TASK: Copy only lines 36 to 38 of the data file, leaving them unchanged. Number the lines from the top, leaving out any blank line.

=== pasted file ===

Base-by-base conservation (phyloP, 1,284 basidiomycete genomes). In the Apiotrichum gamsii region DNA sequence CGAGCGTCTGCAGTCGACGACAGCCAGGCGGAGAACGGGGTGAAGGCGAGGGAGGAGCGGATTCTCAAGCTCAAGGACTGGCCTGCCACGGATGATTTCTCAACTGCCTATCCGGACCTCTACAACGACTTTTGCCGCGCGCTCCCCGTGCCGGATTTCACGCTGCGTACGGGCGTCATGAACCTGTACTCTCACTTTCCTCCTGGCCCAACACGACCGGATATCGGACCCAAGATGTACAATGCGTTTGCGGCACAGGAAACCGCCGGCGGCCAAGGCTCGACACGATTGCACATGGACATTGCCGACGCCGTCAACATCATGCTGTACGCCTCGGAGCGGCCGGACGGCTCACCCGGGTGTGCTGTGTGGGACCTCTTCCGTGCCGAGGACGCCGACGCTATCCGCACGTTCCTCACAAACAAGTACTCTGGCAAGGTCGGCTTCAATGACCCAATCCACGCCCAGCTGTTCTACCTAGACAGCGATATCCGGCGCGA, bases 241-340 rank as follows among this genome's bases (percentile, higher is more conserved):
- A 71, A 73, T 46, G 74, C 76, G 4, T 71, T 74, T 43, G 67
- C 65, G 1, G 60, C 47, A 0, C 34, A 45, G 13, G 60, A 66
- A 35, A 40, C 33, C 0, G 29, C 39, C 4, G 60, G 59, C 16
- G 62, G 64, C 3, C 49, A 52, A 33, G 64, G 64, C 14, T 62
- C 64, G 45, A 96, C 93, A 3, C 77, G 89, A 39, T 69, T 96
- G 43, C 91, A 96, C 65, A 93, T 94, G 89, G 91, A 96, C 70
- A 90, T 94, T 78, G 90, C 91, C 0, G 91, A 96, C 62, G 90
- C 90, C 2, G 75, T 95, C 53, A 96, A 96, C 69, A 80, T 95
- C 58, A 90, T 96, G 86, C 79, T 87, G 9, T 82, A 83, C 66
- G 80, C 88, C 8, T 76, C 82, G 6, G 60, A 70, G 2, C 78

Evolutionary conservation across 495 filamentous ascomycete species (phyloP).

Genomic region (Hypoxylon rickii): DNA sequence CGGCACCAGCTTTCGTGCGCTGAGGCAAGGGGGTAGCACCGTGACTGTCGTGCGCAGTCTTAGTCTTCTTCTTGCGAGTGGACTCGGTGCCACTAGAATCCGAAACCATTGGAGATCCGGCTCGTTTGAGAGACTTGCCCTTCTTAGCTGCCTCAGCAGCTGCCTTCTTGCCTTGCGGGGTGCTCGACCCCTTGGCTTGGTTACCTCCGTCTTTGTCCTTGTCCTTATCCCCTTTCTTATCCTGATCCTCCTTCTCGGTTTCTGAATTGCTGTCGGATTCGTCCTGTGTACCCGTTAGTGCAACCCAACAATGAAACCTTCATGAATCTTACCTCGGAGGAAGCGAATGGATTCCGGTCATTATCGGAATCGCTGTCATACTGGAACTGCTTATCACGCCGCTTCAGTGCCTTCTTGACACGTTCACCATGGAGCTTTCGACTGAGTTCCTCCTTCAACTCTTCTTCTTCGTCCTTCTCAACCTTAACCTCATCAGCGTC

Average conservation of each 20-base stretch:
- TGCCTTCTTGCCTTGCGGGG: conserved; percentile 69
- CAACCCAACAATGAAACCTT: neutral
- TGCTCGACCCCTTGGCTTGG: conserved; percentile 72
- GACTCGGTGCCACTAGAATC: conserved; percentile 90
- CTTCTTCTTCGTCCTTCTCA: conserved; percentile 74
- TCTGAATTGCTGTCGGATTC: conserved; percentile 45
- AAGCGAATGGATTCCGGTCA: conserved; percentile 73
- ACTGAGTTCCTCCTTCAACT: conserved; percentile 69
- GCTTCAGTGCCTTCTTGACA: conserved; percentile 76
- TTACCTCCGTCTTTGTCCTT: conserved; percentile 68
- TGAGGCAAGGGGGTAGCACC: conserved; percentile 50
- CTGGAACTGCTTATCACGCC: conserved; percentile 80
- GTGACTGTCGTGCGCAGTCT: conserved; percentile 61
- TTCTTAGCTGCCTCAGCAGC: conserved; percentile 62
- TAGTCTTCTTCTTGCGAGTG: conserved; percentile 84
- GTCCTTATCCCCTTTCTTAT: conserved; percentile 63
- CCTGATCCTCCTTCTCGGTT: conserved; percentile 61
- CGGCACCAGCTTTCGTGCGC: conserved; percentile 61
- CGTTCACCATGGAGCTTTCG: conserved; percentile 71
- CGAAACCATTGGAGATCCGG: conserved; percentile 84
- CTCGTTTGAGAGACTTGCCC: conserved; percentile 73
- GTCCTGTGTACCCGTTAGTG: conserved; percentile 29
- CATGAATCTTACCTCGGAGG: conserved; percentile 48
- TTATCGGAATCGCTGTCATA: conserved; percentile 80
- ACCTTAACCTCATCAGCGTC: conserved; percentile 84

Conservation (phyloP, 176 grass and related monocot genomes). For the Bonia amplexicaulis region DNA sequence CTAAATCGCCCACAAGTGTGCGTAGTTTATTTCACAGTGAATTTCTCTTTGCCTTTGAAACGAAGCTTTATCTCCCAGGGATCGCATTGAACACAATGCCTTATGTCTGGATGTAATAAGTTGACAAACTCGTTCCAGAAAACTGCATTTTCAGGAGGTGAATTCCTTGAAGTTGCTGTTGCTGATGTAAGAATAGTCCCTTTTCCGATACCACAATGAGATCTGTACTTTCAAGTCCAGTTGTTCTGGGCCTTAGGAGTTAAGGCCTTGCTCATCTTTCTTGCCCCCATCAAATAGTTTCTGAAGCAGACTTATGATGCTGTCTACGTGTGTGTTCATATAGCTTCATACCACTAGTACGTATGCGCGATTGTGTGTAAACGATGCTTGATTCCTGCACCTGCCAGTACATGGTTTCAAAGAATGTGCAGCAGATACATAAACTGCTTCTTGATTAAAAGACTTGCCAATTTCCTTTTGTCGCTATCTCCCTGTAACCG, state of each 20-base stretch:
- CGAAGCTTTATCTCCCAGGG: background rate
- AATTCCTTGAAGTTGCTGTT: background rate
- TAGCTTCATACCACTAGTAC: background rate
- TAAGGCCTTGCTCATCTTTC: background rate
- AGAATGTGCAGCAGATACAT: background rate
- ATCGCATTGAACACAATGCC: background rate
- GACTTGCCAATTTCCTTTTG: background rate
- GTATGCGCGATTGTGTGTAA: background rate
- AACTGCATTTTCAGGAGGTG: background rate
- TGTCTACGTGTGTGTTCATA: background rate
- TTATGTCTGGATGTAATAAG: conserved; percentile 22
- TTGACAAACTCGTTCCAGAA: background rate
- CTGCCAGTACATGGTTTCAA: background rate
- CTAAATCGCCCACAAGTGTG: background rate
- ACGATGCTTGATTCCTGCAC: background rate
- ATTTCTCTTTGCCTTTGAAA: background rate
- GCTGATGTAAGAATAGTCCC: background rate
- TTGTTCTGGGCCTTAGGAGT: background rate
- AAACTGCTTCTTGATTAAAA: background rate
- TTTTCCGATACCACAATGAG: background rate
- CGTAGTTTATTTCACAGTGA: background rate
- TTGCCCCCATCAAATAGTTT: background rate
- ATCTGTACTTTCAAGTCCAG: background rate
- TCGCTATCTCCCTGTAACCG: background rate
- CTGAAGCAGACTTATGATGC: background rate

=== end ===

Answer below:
- GTCCTGTGTACCCGTTAGTG: conserved; percentile 29
- CATGAATCTTACCTCGGAGG: conserved; percentile 48
- TTATCGGAATCGCTGTCATA: conserved; percentile 80